Academic Dissemination and Exploitation of a Clean-slate Internetworking Architecture:: The Publish-Subscribe Internet Routing Paradigm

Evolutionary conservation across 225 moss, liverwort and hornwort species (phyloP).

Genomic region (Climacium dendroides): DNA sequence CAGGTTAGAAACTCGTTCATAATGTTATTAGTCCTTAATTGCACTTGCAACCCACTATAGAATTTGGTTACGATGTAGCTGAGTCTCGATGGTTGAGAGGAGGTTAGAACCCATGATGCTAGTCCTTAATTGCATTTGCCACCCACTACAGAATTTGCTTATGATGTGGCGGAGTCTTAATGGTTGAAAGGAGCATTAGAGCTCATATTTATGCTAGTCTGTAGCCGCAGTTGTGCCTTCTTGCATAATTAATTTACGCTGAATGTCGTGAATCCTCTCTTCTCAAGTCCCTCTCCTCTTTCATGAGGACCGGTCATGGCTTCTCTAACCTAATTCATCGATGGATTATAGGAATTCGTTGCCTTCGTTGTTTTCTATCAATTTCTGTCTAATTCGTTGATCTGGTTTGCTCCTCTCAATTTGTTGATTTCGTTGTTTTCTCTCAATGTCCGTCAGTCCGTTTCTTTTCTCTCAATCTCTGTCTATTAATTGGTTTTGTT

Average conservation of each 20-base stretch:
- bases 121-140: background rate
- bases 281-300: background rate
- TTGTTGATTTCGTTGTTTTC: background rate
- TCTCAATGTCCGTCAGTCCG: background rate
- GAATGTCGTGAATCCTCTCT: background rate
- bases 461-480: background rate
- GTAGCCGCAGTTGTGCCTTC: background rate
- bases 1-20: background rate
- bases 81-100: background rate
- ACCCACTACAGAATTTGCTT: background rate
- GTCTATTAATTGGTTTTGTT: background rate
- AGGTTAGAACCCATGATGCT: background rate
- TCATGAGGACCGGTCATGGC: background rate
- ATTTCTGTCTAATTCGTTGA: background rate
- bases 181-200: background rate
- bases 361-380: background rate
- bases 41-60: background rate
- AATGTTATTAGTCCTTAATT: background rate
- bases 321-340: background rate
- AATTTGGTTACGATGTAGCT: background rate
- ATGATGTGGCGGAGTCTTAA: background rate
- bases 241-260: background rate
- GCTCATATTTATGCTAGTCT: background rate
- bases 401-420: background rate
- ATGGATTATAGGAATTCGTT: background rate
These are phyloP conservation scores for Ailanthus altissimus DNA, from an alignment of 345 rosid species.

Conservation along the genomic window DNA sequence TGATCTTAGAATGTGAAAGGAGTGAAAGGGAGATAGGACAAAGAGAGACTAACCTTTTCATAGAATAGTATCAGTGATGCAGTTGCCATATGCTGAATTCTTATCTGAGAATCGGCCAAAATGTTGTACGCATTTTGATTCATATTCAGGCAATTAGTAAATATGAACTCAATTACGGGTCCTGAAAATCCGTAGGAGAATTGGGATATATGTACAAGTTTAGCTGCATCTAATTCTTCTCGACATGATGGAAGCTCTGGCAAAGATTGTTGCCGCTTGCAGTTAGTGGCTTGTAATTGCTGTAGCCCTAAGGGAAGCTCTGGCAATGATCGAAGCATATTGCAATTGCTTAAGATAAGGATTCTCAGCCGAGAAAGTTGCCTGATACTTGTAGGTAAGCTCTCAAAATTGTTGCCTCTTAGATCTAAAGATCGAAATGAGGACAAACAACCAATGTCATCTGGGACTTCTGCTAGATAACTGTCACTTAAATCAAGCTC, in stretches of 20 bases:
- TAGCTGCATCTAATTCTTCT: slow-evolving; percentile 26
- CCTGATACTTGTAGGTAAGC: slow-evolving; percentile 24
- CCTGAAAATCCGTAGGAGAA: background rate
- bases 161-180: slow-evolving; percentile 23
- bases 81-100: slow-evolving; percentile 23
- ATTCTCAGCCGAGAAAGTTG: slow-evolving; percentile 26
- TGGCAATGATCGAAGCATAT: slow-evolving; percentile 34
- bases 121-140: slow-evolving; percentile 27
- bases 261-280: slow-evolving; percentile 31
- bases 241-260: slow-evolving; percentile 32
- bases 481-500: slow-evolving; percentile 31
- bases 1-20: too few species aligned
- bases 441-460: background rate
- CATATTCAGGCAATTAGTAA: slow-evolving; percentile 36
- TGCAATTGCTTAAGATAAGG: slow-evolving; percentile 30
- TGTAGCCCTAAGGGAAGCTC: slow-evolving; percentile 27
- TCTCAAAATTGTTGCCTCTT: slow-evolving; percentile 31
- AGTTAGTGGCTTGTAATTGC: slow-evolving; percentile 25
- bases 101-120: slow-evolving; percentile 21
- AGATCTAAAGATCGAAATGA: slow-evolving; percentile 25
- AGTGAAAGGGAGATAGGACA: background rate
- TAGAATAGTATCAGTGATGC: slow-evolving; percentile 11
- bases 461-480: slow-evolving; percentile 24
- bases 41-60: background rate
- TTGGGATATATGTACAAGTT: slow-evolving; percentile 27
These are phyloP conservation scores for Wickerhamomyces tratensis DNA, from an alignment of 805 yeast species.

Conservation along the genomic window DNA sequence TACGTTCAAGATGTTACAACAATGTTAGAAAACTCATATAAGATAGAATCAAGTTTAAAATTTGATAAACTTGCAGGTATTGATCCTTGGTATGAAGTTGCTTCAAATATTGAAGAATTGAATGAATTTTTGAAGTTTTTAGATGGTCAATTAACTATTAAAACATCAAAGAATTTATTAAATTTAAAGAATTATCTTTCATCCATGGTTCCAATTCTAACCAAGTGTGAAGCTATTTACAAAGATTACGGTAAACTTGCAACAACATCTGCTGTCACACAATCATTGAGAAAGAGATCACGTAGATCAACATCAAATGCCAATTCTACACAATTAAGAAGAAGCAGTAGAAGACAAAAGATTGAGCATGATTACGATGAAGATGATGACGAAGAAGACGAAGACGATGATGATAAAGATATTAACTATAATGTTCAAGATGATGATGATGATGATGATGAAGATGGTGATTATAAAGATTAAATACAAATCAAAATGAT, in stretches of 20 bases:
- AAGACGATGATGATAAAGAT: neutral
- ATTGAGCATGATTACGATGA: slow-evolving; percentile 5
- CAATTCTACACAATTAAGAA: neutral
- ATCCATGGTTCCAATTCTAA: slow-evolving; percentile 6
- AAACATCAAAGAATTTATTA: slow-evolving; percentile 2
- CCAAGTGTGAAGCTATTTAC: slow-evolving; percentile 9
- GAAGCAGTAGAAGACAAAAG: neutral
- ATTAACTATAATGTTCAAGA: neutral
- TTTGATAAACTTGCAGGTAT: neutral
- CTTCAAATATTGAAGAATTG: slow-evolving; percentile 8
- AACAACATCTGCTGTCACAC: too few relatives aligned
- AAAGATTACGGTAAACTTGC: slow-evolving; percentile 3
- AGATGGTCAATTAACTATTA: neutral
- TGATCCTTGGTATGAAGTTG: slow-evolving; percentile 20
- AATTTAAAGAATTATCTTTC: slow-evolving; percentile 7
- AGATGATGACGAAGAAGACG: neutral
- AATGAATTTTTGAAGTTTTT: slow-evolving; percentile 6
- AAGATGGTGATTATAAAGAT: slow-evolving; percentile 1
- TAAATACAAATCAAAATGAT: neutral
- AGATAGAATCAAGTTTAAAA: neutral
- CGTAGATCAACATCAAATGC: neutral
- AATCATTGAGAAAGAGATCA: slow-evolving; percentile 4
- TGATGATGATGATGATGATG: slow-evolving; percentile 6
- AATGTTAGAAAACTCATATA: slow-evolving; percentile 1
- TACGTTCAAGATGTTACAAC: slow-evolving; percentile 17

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This thesis is about disseminating and exploiting a clean-slate internetworking architecture through advanced academic courses. We design, execute, and report on the results of an academic course-based engagement and dissemination pilot-trial for a revolutionary clean-slate internetworking architecture: the Publish-Subscribe Internet Routing Paradigm (PSIRP). ICT capabilities have evolved considerably since the inception of the Internet s predecessor, ARPANet, spawning a variety of new usage demands and operating conditions and incentives for which the original Internet architecture was never intended. Although the Internet is highly successful, its architecture has arguably become ossified and it is ridden with operational problems stemming from the obsolescence of its endpoint-centric send-receive underpinnings. In the face of increasing demands, size, and complexity, a revolutionary architectural alteration is warranted to adapt the Internet to current usage trends and holistically address its growing range of operational problems. One potential revolutionary solution that serves as the centerpoint of this thesis is the clean-slate architecture proposed by the EU FP7 PSIRP project. It is imperative, however, that future Internet research is supplemented by efficient dissemination and exploitation activities so that technological enhancements are dutifully enacted. Unfortunately, the dissemination and exploitation of innovations from PSIRP and other revolutionary architecture proposals has been notoriously problematic. Our academic course-based engagement approach performed very well in practice and achieved a commendable participant completion rate. Participants exhibited a good grasp of PSIRP material and provided positive qualitative and quantitative feedback regarding the quality of the course. We also gained positive feedback on the overall success of the course from a reputable group of external evaluating experts. Moreover, our observations provide useful information for future undertakings of this kind. We surmise that these results are a meaningful indicator that our methods offer a promising means by which to disseminate the innovations of a clean-slate internetworking architecture and educate the public with the end goal of promoting controlled change and progression of the Internet.